By Dylan Deprey
All Meccah Maloh needs is his Akai MPC Live and a wireless speaker to make beats. As he sits on his porch taking in the fall weather, his hands move at lighting speeds scrolling through sounds. He assigns samples, snares and hi-hats to one-of-the-twelve illuminating pads.
A booming bass blasts through the tiny speaker and shakes the table. “Mhmm! That’s good,” he said while ferociously jabbing the pads.
After tailoring the beat machine to his caliber, it was go time. He began with a few light taps on three of the pads, which issued an eerie sample loop. Then, in an instant, his fingers flashed and the drums fired off.
If someone asked him what he’d be doing a year ago, it would not have been preparing for his first local beat battle. After nearly a decade in the rap game, he was still making music, but ultimately had his heart set on graphic design.
That all changed after getting into a fight on his birthday, while on probation. He ended up getting revocated and spent six months in jail.
“What a night right?” he said jokingly. “It wasn’t the most enjoyable six months of my life, but it was the most transformative.”
He did any and every program that was available to stay out of his cell. He received his high school diploma and five other certificates.
When he got home, his friend gifted him the MPC. He told him to hop back in the music producer’s seat.
The plan was to get out and start making beats for his own album, but he started watching videos from new school pad drummers: BeatsByJBlack, Lisa Vasquez and Trizzy Track, who recently went viral.
“It was like, ‘let me see if I can do that,’ and it was easy for me to make the transition because I’ve been playing the drums since I was five. So, all it took was for me to put the sounds on different pads and know where those sounds are on the pads, and now I can play with my eyes closed,” Maloh said.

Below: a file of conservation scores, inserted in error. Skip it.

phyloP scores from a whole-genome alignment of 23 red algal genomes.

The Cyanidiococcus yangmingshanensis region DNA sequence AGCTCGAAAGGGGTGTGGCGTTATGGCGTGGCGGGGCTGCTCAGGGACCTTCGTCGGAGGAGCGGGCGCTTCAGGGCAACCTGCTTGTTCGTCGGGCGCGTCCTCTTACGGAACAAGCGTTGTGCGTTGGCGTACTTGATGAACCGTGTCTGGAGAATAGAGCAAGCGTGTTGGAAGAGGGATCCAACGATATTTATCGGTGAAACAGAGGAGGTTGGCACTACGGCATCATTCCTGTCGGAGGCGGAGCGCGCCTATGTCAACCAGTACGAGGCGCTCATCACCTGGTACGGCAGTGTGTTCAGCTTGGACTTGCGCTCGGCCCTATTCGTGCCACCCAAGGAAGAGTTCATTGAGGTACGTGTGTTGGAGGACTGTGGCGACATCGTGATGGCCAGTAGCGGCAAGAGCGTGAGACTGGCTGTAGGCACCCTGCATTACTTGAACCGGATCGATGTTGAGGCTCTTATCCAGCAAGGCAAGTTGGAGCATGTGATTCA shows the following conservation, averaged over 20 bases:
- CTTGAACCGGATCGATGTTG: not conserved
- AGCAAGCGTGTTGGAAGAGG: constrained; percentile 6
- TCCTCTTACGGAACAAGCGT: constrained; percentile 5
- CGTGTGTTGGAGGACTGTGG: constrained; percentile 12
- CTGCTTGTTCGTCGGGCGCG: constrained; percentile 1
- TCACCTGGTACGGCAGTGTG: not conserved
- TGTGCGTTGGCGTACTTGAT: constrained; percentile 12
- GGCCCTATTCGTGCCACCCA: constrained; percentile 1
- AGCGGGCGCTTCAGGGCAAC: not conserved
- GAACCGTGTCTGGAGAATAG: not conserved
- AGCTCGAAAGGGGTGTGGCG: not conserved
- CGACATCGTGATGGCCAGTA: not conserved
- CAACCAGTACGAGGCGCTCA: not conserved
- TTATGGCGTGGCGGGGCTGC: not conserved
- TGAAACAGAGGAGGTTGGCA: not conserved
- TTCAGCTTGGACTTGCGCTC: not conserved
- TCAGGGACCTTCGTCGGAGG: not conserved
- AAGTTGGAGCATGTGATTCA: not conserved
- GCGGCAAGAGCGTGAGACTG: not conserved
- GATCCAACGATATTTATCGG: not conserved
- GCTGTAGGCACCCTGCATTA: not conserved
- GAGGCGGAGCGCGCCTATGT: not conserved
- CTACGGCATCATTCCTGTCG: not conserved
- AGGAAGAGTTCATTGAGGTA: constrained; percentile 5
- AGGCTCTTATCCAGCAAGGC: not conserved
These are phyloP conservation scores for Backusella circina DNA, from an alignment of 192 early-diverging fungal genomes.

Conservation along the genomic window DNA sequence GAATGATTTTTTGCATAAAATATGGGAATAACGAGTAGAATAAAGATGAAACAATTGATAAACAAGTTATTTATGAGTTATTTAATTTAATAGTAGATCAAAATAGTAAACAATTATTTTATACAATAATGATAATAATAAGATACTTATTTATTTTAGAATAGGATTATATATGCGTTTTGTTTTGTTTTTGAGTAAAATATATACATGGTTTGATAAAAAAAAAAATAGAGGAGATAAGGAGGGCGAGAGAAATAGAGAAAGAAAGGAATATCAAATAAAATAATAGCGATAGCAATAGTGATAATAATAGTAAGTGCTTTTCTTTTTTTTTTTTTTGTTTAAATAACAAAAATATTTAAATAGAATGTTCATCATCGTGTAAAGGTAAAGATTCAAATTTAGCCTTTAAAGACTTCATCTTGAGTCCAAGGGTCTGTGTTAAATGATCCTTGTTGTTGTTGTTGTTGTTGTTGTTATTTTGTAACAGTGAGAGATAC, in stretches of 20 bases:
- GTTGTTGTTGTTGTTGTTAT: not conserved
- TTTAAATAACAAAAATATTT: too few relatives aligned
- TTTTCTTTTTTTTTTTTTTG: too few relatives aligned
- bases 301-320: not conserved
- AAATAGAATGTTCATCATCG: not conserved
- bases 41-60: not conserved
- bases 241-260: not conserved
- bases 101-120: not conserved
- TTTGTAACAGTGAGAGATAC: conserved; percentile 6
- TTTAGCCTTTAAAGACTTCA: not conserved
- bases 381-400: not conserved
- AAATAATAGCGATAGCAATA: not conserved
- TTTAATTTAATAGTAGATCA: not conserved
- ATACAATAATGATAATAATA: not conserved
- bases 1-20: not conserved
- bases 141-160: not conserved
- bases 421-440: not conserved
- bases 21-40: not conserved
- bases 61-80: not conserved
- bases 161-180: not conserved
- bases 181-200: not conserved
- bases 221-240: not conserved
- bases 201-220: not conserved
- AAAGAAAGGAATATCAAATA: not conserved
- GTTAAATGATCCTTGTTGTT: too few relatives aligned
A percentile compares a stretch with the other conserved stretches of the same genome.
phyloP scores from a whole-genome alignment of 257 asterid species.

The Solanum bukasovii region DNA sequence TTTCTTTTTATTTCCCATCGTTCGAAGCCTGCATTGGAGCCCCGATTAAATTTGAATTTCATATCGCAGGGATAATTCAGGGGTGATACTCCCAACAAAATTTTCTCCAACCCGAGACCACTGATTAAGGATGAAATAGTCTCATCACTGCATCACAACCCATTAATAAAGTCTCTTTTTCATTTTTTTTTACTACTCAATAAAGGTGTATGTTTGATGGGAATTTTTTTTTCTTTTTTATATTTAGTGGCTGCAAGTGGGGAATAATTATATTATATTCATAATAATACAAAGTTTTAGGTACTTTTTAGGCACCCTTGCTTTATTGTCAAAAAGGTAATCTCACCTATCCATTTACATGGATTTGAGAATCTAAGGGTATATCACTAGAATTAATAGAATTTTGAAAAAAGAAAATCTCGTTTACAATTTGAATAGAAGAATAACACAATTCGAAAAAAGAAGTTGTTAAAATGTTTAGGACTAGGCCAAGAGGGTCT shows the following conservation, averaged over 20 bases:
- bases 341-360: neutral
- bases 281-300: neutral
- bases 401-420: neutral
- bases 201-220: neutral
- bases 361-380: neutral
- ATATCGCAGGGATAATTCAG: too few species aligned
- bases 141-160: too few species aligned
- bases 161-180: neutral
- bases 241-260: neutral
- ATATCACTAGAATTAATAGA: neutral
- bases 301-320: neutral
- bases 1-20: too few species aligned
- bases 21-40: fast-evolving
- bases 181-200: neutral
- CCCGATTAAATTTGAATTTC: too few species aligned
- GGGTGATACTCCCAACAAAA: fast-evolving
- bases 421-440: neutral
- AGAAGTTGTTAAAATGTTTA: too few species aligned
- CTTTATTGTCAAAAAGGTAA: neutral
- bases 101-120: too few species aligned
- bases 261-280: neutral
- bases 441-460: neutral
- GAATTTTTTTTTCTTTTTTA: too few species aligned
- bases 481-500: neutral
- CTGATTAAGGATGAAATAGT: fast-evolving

After six months behind the pads, he has participated in in two beat battles in both Las Vegas and St. Louis. The next one on the docket is the Second Cream City Beat Battle on Oct. 25th. He said he has been focused preparing for it.
“I’ve got a few tricks up my sleeve when I go up there,” he said. “We’ll see what happens, but I definitely think I’m going to wow the crowd and the judges. It’s going to be crazy.”
Along with solo competitions, Maloh has engaged in a renaissance for pad drumming in Milwaukee. He has been named team captain for the recently created, Milwaukee Pad Masters.
The MKE Pad Masters will compete across the country as a part of the National Beat Battle Association. Demaryl Howard is the team owner and DScribe is the general manager. Local producer 40 Mil is the Pad Master’s official coach, and the team hosts eight other spots.
“We’ve got some talent on our squad,” Maloh said. “We’ve been having team practices together, just bouncing ideas off each other and just helping each other get better.”
The MKE Pad Masters will have a good amount of time as battles don’t start until August 2020. In the meantime, Maloh will continue to hone his craft one day at a time.